The Ministry of Labor introduced a bill against workplace harassment, which was approved on March 29. The new law, which has been in development for a record 20 years, would impose liability for unprofessional behavior and require employers to take steps to protect employees.
A central function of the new law is to define harassment more precisely so that it can be addressed and prevented. Any conduct which by its repetition or pattern undermines a person's dignity or psychological or physical integrity is now defined by law as harassment.
Moral bullying, such as repeated insults, derogatory remarks, threats, pressure and abuse of power, as well as inappropriate or racist jokes, will be punishable to the full extent of the law. Fines can be as high as 250 to 2,500 euros; for more serious offenses there is also administrative liability.
Employers have been made responsible for creating a safe workplace. They will be obliged not only to stop harassment as soon as they learn about the fact of such persecution but also to protect the victim from the consequences of interrupted crime. In addition to the companies themselves, the system will involve a special state commission that receives complaints and conducts investigations into such crimes ─ the Inspectorate of Labor and Mines (ITM).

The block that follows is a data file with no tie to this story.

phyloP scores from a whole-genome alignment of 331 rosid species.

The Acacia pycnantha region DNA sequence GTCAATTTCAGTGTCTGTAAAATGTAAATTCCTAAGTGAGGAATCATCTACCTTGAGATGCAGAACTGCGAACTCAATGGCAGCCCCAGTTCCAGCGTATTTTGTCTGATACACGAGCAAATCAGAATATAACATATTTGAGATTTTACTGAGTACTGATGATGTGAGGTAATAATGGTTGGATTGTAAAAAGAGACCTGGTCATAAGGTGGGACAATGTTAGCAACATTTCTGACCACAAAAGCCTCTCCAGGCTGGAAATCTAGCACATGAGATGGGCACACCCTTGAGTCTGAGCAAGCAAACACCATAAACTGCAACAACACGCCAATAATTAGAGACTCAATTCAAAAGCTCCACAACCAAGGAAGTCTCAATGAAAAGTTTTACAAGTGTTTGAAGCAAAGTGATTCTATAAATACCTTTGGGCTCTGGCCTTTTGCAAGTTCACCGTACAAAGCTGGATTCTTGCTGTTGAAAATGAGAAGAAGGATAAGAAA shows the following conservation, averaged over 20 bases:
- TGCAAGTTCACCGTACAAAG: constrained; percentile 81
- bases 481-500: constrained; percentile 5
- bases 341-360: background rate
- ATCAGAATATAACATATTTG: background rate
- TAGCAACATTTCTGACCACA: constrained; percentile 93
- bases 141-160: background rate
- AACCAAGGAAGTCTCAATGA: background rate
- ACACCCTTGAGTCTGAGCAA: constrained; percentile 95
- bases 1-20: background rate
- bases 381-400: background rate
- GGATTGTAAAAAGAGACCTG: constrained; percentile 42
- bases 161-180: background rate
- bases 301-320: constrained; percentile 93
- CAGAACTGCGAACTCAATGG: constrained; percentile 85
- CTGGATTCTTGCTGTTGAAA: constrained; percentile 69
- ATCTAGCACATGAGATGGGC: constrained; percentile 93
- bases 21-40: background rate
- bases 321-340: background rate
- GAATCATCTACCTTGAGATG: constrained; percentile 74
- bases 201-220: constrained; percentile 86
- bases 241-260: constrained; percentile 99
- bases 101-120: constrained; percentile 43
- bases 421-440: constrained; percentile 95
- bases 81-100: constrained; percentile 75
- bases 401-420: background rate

To request assistance from a superior authority, in the event the employer fails to act, you can make a call (+352) 247-76-103 or write email at email@example.com.
The law is intended to help solve an important problem in maintaining the mental health and safety of employees in the workplace. Luxembourg is the last EU country to introduce a law against harassment in the workplace, even though the Grand Duchy is second only to France when it comes to issues with employee behavior.
Luxembourg ranks second in the European Union in the number of cases of moral harassment and harassment in the workplace. In 2022, only 667 people reported harassment.
The new law is expected to help people feel safer. However, critics of the innovation fear the creation of a "gray area" in which both companies and employees themselves will suffer from misuse of the harassment law as well as serious penalties for wrongdoing.